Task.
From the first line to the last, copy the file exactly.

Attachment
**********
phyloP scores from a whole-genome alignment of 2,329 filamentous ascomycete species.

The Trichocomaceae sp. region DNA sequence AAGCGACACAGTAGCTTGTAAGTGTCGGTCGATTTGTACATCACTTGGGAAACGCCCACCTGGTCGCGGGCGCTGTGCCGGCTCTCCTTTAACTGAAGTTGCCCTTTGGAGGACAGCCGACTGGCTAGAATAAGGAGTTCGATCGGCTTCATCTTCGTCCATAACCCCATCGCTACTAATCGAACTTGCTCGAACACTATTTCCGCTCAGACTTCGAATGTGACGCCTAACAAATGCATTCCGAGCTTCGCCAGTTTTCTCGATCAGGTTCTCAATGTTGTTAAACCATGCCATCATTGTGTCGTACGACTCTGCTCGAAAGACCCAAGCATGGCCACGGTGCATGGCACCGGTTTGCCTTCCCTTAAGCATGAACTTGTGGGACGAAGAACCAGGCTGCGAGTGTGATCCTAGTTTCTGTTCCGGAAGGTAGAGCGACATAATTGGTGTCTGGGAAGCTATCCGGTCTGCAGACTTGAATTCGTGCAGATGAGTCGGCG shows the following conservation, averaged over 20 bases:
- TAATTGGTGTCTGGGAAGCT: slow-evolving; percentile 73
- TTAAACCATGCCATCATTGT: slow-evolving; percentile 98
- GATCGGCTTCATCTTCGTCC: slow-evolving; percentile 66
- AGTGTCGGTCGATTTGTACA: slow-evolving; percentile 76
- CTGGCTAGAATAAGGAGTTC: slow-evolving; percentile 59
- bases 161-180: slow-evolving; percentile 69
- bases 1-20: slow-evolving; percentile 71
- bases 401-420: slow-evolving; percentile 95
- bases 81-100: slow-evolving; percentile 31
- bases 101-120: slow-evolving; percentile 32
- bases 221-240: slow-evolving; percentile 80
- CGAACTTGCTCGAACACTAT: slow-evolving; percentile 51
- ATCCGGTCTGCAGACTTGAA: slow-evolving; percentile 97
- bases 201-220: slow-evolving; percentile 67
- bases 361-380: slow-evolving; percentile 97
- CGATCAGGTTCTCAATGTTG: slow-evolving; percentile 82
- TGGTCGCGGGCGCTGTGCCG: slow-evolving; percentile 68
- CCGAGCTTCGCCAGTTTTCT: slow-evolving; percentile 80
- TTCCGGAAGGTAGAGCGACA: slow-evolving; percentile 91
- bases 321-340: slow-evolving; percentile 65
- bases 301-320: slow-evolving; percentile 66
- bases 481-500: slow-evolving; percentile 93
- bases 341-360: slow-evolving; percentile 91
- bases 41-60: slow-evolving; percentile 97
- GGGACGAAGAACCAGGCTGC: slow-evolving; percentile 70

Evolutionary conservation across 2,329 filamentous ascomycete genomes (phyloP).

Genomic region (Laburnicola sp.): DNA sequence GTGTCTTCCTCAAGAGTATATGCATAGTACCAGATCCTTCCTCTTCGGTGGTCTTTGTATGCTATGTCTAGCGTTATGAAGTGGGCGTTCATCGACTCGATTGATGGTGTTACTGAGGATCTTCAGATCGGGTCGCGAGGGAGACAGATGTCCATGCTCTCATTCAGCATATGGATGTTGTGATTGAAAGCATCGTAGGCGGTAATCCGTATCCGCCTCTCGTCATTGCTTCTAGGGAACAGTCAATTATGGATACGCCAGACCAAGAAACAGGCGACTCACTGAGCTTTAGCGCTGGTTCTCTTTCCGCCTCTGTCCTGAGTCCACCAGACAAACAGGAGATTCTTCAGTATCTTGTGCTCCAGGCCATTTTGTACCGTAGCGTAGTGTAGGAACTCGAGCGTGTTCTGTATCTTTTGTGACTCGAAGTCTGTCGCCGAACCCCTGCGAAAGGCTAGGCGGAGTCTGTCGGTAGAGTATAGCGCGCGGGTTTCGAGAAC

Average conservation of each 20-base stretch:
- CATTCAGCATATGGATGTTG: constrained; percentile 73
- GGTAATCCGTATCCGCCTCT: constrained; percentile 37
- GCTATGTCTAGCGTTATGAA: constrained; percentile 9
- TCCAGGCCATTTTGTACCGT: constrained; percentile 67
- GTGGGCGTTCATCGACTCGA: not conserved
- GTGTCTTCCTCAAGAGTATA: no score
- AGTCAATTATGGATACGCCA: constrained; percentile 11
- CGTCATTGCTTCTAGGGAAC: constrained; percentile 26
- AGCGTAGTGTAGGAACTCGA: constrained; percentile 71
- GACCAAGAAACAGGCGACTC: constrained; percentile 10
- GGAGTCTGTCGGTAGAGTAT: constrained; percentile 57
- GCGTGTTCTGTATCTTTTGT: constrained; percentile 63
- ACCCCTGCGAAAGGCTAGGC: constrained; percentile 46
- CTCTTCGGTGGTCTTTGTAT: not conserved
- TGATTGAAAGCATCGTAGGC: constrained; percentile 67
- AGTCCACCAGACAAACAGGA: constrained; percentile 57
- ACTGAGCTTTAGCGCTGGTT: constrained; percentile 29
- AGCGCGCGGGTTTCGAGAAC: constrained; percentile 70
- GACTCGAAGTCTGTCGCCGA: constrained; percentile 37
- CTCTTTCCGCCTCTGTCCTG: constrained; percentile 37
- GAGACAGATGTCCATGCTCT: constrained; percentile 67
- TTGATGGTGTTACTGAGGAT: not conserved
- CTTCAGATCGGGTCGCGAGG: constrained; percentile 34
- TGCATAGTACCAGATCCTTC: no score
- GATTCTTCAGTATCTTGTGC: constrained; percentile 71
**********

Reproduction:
phyloP scores from a whole-genome alignment of 2,329 filamentous ascomycete species.

The Trichocomaceae sp. region DNA sequence AAGCGACACAGTAGCTTGTAAGTGTCGGTCGATTTGTACATCACTTGGGAAACGCCCACCTGGTCGCGGGCGCTGTGCCGGCTCTCCTTTAACTGAAGTTGCCCTTTGGAGGACAGCCGACTGGCTAGAATAAGGAGTTCGATCGGCTTCATCTTCGTCCATAACCCCATCGCTACTAATCGAACTTGCTCGAACACTATTTCCGCTCAGACTTCGAATGTGACGCCTAACAAATGCATTCCGAGCTTCGCCAGTTTTCTCGATCAGGTTCTCAATGTTGTTAAACCATGCCATCATTGTGTCGTACGACTCTGCTCGAAAGACCCAAGCATGGCCACGGTGCATGGCACCGGTTTGCCTTCCCTTAAGCATGAACTTGTGGGACGAAGAACCAGGCTGCGAGTGTGATCCTAGTTTCTGTTCCGGAAGGTAGAGCGACATAATTGGTGTCTGGGAAGCTATCCGGTCTGCAGACTTGAATTCGTGCAGATGAGTCGGCG shows the following conservation, averaged over 20 bases:
- TAATTGGTGTCTGGGAAGCT: slow-evolving; percentile 73
- TTAAACCATGCCATCATTGT: slow-evolving; percentile 98
- GATCGGCTTCATCTTCGTCC: slow-evolving; percentile 66
- AGTGTCGGTCGATTTGTACA: slow-evolving; percentile 76
- CTGGCTAGAATAAGGAGTTC: slow-evolving; percentile 59
- bases 161-180: slow-evolving; percentile 69
- bases 1-20: slow-evolving; percentile 71
- bases 401-420: slow-evolving; percentile 95
- bases 81-100: slow-evolving; percentile 31
- bases 101-120: slow-evolving; percentile 32
- bases 221-240: slow-evolving; percentile 80
- CGAACTTGCTCGAACACTAT: slow-evolving; percentile 51
- ATCCGGTCTGCAGACTTGAA: slow-evolving; percentile 97
- bases 201-220: slow-evolving; percentile 67
- bases 361-380: slow-evolving; percentile 97
- CGATCAGGTTCTCAATGTTG: slow-evolving; percentile 82
- TGGTCGCGGGCGCTGTGCCG: slow-evolving; percentile 68
- CCGAGCTTCGCCAGTTTTCT: slow-evolving; percentile 80
- TTCCGGAAGGTAGAGCGACA: slow-evolving; percentile 91
- bases 321-340: slow-evolving; percentile 65
- bases 301-320: slow-evolving; percentile 66
- bases 481-500: slow-evolving; percentile 93
- bases 341-360: slow-evolving; percentile 91
- bases 41-60: slow-evolving; percentile 97
- GGGACGAAGAACCAGGCTGC: slow-evolving; percentile 70

Evolutionary conservation across 2,329 filamentous ascomycete genomes (phyloP).

Genomic region (Laburnicola sp.): DNA sequence GTGTCTTCCTCAAGAGTATATGCATAGTACCAGATCCTTCCTCTTCGGTGGTCTTTGTATGCTATGTCTAGCGTTATGAAGTGGGCGTTCATCGACTCGATTGATGGTGTTACTGAGGATCTTCAGATCGGGTCGCGAGGGAGACAGATGTCCATGCTCTCATTCAGCATATGGATGTTGTGATTGAAAGCATCGTAGGCGGTAATCCGTATCCGCCTCTCGTCATTGCTTCTAGGGAACAGTCAATTATGGATACGCCAGACCAAGAAACAGGCGACTCACTGAGCTTTAGCGCTGGTTCTCTTTCCGCCTCTGTCCTGAGTCCACCAGACAAACAGGAGATTCTTCAGTATCTTGTGCTCCAGGCCATTTTGTACCGTAGCGTAGTGTAGGAACTCGAGCGTGTTCTGTATCTTTTGTGACTCGAAGTCTGTCGCCGAACCCCTGCGAAAGGCTAGGCGGAGTCTGTCGGTAGAGTATAGCGCGCGGGTTTCGAGAAC

Average conservation of each 20-base stretch:
- CATTCAGCATATGGATGTTG: constrained; percentile 73
- GGTAATCCGTATCCGCCTCT: constrained; percentile 37
- GCTATGTCTAGCGTTATGAA: constrained; percentile 9
- TCCAGGCCATTTTGTACCGT: constrained; percentile 67
- GTGGGCGTTCATCGACTCGA: not conserved
- GTGTCTTCCTCAAGAGTATA: no score
- AGTCAATTATGGATACGCCA: constrained; percentile 11
- CGTCATTGCTTCTAGGGAAC: constrained; percentile 26
- AGCGTAGTGTAGGAACTCGA: constrained; percentile 71
- GACCAAGAAACAGGCGACTC: constrained; percentile 10
- GGAGTCTGTCGGTAGAGTAT: constrained; percentile 57
- GCGTGTTCTGTATCTTTTGT: constrained; percentile 63
- ACCCCTGCGAAAGGCTAGGC: constrained; percentile 46
- CTCTTCGGTGGTCTTTGTAT: not conserved
- TGATTGAAAGCATCGTAGGC: constrained; percentile 67
- AGTCCACCAGACAAACAGGA: constrained; percentile 57
- ACTGAGCTTTAGCGCTGGTT: constrained; percentile 29
- AGCGCGCGGGTTTCGAGAAC: constrained; percentile 70
- GACTCGAAGTCTGTCGCCGA: constrained; percentile 37
- CTCTTTCCGCCTCTGTCCTG: constrained; percentile 37
- GAGACAGATGTCCATGCTCT: constrained; percentile 67
- TTGATGGTGTTACTGAGGAT: not conserved
- CTTCAGATCGGGTCGCGAGG: constrained; percentile 34
- TGCATAGTACCAGATCCTTC: no score
- GATTCTTCAGTATCTTGTGC: constrained; percentile 71